Speakers that don't need subwoofers?

I’m curious to know which speakers folks are using that genuinely do not need subwoofers to accurately and satisfyingly reproduce deep, deep bass. They should be able to do justice to modern music without getting wooly or losing the instruments in a jumble of sound, preserving the drive and thrust as well as the delicacy of bass notes.

A few tracks that can be challenging to give bass justice to include:

  • Thomas Dybdahl’s “Fever” (from, “A Little Something to Give”)
  • Chvrches “Good Girls” (from “Screen Violence”)
  • Plant & Kraus’s “Quatro (Worlds Drift In)” (from “Raise The Roof”)
  • M83’s “Earth to Sea” (from “Fantasy”)
  • The Orb’s “The End of The End” (from “No Sounds Are Out of Bounds”)
  • Donal Fagen’s “Planet d’Rhonda” (from “Sunken Condos”)

Does the old adage about “No replacement for displacement” (i.e. large woofers) hold true or can modern slim towers hold their own, with or without significant boundary reinforcement? How much effect does an isobaric design have on this?

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A lot of people tell me that QUAD ESL57s don’t do bass. They’re wrong - my stacked pair do.


Would that fall under the “displacement” theory then?

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Never felt that my DBL’s needed any help with a subwoofer. I do find the bass on DBL’s difficult to categorise and it changes drastically depending on how good/bad the recording is. My bass units have recently been refoamed and I’m hearing bass detail I previously missed. However, I’d not describe the bass as particularly ‘trouser flapping’ or ‘widow rattling’, just incredibly accurate. If there’s a low bass note in the recording the DBL’s will reproduce it. I think this really helps with the speed and shear PRAT that they have. They make my old isobariks sound rather slow and laboured by comparison.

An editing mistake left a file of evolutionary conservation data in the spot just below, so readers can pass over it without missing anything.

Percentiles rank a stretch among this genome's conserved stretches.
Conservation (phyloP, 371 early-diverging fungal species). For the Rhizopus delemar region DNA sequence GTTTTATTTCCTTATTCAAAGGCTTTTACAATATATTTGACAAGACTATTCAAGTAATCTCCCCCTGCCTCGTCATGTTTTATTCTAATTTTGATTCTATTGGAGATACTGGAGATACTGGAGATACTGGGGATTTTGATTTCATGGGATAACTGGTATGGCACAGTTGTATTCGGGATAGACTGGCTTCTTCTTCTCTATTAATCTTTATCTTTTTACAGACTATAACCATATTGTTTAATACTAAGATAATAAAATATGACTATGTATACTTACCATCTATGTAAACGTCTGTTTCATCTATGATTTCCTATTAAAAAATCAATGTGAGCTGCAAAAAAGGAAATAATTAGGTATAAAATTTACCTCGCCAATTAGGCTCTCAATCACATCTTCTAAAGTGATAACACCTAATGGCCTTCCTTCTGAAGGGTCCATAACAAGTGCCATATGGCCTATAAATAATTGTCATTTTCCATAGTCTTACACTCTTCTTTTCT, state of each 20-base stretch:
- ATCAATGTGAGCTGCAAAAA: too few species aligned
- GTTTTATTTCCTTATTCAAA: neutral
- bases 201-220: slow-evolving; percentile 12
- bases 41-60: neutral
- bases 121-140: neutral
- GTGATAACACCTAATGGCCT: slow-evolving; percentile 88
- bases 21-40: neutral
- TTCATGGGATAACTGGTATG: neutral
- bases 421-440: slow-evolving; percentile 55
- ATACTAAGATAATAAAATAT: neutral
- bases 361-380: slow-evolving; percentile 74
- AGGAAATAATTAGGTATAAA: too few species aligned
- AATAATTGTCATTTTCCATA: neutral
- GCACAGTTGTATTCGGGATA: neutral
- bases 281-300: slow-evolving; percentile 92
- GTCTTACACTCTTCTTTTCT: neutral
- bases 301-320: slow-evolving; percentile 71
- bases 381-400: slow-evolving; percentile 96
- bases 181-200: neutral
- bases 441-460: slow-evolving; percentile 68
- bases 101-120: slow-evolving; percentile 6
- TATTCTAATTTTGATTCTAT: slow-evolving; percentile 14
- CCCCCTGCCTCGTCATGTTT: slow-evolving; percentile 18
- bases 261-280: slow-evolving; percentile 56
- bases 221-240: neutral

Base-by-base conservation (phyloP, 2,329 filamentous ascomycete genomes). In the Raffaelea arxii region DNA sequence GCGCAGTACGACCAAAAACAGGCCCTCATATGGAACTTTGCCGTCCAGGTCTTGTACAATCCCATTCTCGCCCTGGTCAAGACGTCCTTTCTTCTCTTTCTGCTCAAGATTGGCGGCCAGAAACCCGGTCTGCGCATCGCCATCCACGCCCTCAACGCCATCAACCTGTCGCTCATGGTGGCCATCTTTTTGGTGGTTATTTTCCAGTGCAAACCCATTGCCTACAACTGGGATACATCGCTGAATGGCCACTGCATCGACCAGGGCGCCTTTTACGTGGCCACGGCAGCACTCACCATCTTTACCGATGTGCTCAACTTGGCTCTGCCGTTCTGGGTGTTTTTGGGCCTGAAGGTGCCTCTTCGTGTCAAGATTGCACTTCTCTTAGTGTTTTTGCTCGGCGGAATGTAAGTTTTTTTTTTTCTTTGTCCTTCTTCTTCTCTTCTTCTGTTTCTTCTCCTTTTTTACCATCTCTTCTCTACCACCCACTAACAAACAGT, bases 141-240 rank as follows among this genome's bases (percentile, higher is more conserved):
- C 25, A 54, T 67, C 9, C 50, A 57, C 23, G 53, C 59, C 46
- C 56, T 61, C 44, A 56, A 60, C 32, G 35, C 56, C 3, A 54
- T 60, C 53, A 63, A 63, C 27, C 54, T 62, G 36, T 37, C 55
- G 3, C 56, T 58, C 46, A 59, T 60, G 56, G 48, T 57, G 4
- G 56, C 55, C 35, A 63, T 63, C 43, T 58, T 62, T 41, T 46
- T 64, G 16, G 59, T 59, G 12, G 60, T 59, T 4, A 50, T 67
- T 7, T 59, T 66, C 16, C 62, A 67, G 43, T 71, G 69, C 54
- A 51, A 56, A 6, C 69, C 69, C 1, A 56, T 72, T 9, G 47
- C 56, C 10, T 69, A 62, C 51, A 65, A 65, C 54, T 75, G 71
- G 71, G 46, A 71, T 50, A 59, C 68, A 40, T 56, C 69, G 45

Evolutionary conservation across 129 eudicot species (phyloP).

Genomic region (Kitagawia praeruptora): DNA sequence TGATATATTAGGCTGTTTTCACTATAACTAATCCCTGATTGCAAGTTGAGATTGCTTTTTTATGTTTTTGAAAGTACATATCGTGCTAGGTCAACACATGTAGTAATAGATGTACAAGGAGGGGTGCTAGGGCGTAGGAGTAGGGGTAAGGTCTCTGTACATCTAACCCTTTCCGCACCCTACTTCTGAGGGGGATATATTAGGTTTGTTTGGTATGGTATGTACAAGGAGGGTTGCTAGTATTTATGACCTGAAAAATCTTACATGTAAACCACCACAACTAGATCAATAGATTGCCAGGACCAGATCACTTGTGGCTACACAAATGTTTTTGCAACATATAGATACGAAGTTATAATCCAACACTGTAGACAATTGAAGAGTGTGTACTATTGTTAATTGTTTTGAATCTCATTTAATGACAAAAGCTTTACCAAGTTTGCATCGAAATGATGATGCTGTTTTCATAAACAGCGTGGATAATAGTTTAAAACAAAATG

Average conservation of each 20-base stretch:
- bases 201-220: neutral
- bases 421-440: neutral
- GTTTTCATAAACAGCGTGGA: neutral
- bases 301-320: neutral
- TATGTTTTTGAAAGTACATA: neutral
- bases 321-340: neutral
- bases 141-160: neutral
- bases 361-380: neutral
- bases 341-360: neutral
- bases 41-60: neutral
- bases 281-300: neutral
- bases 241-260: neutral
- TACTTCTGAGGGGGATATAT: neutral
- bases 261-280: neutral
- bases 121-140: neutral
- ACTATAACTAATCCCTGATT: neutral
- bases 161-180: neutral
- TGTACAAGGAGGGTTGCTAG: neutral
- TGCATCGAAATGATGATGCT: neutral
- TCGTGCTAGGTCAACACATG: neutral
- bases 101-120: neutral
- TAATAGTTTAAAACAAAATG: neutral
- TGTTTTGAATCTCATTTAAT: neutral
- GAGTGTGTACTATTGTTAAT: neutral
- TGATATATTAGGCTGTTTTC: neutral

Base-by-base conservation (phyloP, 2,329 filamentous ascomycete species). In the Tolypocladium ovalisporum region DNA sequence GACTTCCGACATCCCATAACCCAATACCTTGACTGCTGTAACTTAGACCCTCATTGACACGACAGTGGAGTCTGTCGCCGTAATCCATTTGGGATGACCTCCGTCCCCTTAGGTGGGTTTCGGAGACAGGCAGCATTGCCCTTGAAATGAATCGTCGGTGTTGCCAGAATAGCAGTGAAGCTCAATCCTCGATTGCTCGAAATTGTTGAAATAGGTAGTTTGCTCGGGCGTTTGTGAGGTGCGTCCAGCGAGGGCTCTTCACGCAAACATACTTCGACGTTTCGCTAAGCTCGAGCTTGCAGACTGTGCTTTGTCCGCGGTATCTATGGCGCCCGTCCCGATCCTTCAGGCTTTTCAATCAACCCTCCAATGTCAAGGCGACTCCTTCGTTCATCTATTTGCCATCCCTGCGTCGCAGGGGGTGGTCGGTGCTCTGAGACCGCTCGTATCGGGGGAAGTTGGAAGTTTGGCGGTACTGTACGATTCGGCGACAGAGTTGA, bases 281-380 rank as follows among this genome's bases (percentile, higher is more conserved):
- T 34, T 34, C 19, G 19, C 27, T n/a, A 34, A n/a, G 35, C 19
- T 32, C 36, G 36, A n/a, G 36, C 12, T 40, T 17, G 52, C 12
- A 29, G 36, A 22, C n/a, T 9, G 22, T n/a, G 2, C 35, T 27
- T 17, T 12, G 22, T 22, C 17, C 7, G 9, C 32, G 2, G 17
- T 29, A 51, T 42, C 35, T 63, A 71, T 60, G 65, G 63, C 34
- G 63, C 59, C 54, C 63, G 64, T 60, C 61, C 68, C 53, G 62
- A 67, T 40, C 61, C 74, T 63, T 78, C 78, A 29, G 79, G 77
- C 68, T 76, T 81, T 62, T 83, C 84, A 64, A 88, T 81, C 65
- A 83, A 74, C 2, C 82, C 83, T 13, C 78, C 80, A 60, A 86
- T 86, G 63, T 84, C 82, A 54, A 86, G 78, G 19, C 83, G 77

… Which is why I listed a few tracks as a reference. Relying on boundary reinforcement to reproduce bass, in my experience, can be fraught with challenges and create as many problems as it solves. My opinion is different to yours in that I find the majority of speakers unable to convincingly reproduce deep bass without needing external support of some kind.

My isobaric Totem Mani-2s went down to 29Hz, needed a lot of current

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I don’t use subs for more bass, or for bass-heavy music. I use subs for better bass, to improve the overall response. There are a lot of ambient cues in recorded music that can be helped by sub-bass systems. One of the big benefits using subs, especially in pairs is the improvement to soundstage, with improved accuracy and depth.

Listen to a good recording of the Bach Solo Sonatas and Partitas for violin both with and without a well-integrated sub system and you’ll see what I mean. That’s exactly how I convinced my wife adding subs is a worthy improvement.

Now I use a pair of REL S/510 with Dynaudio Confidence C2 Platinum speakers (which are -3db at 28Hz). I mostly listen to acoustic jazz and classical. It all benefits from well integrated subs.


As matter of interest, do you know if Naim (or anyone else) can still service DBLs? Are the correct driver units still made?

Yup! I’ve discovered what true full range speakers are like to live with and it would take a lot for me to go back. I’m genuinely interested to know which other true full range speakers folks here are enjoying. Anything else is only reproducing part of the music properly.